SOMERSET, NJ - At the heels of Sunday’s peaceful demonstration, more than 500 Franklin Township community members mobilized in ninety-degree heat to carry out the second local protest to memorialize the life of George Floyd and condemn police brutality.
George Floyd was murdered by white Minneapolis Police Officer Derek Chauvin on May 25th after Chauvin kneeled on Floyd’s neck for nearly nine minutes. Thursday was Floyd’s funeral.
The protest was organized by FHS Class of 2016 alum Jordan Browne in just four days to “show that young people have a voice as well”.
“Most of the time, you see people speaking at an older age, so I took the initiative to plan and organize this protest so I can let people know that we have a voice and our voice must be heard,” Browne, 22, said.
In the days leading up to the event, Browne coordinated with the Franklin Township Police Department to approve the protest and ensure that proper security and traffic measures could be put in place to maintain the safety and well-being of all protestors.
“The intention of today is to show the police of Franklin Township that we can be as one,” Browne said. “A lot of times, a lot of people think that the police are the bad people, but the Franklin Township police are really respectable and they respect the residents. I just want to show them that we can come together as one, even during dark times.”
Hundreds of protestors gathered around the basketball court, reconnecting with old friends, neighbors, colleagues and teammates. Beneath the Middlebush Park pavilion, volunteers offered water bottles to protestors as well as free hand sanitizer, masks, and snacks. Colorful chalk was distributed to attendees, who began writing the words of chants and phrases of solidarity on the court. Franklin Township Human Rights Commission member John Tibbs encouraged attendees to register to vote and offered voter registration forms.
The diversity of Franklin was represented in the turn out that included residents young and old, educators and administrators, community and religious leaders, and members of the Franklin Township and Somerset County Sheriff's office.
The Franklin Township School District made a significant show of support to their students and the community-at-large. Protest attendees included Superintendent John Ravally, Assistant Superintendent Dan Loughran, Coordinator of Policy, Communications and Regulations Mary Clark, FHS Principal Frank Chmiel, FHS Vice Principal Rebekah Solomon, FHS Vice Principal Louis Solomon, FMS Principal Nick Solomon, SGS Vice Principal Daryn Plummer, Supervisor of Technology Edward Ward, Franklin Park Principal Purvi Shah, Franklin Park Vice Principal Nikkii Tatum, and Supervisor of Elementary English David Heras.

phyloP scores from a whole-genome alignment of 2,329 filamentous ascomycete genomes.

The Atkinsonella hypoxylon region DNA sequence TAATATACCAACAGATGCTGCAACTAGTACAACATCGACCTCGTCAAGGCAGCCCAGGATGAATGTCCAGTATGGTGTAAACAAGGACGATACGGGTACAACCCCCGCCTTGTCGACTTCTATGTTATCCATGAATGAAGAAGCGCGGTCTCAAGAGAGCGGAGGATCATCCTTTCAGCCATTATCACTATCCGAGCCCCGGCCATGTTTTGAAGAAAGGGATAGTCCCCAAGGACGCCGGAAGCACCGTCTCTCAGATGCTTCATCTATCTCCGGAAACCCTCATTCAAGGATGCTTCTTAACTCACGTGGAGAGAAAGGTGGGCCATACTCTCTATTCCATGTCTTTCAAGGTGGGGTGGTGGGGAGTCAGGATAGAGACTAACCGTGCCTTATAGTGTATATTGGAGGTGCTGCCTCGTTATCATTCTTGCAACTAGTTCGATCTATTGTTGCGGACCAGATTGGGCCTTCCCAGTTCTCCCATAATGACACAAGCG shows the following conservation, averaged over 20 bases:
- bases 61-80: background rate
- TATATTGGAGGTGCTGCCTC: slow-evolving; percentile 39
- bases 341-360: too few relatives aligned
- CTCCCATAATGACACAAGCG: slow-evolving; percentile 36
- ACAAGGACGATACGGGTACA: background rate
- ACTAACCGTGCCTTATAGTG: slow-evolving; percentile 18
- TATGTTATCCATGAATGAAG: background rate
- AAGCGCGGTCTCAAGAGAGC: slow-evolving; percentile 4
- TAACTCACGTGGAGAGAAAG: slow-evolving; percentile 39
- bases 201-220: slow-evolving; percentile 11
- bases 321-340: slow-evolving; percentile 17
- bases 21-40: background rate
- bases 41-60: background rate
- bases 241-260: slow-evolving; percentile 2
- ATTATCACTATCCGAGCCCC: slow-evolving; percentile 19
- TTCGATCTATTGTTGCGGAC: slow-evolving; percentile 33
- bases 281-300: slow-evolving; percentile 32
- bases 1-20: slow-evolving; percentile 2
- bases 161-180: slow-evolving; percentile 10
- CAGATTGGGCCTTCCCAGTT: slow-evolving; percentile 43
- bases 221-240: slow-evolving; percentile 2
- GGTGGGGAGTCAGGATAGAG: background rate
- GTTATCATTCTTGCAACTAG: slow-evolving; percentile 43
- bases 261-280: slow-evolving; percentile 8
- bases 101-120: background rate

“The children of Franklin Township have a great stake in everything that's happening in the world today, and they allowed their voice to be heard today,” FHS Vice Principal Rebekah Solomon said. “They requested the support of the administration at Franklin High School and the district and we showed up today to support them.”
Many of Franklin’s retired district teachers were also in attendance.
“I’m 73 years old, and for more than 50 years, we have been fighting this battle,” Myra Mitchell, retired Franklin educator and coach and active member of the Warrior 4 Life Foundation, said. “It is a wonderful thing to be able to be here amongst this diverse group of young people leading the charge because they’re going to make the difference that my generation could not make.”
Religious leaders like Reverend George H. Montanari of Middlebush Reformed Church and his family also joined the community at Middlebush Park to march.
“I feel the heartache of so much of our community at large, our neighbors who are people of color who just feel the brokenness of the loss of Mr. Floyd and all that represents,” Rev. Montanari said. “We just want to stand in solidarity and in support for peace, for justice, for the torn hearts and the torn fabric of our society to be resewn together.”
Before the march began, Browne gathered the protestors together to speak out on the systematic inequalities experienced by the black community and express the dire need for change. He also established the ground rule that the protest was a place for voice and a place for peace, but not a place for violence.
“We all have problems in this world that we want to get solved, but you guys holding it in and not letting people know about it or giving it a voice, it’s not going to get done,” Browne told the crowd. “It starts somewhere, why not in Franklin?”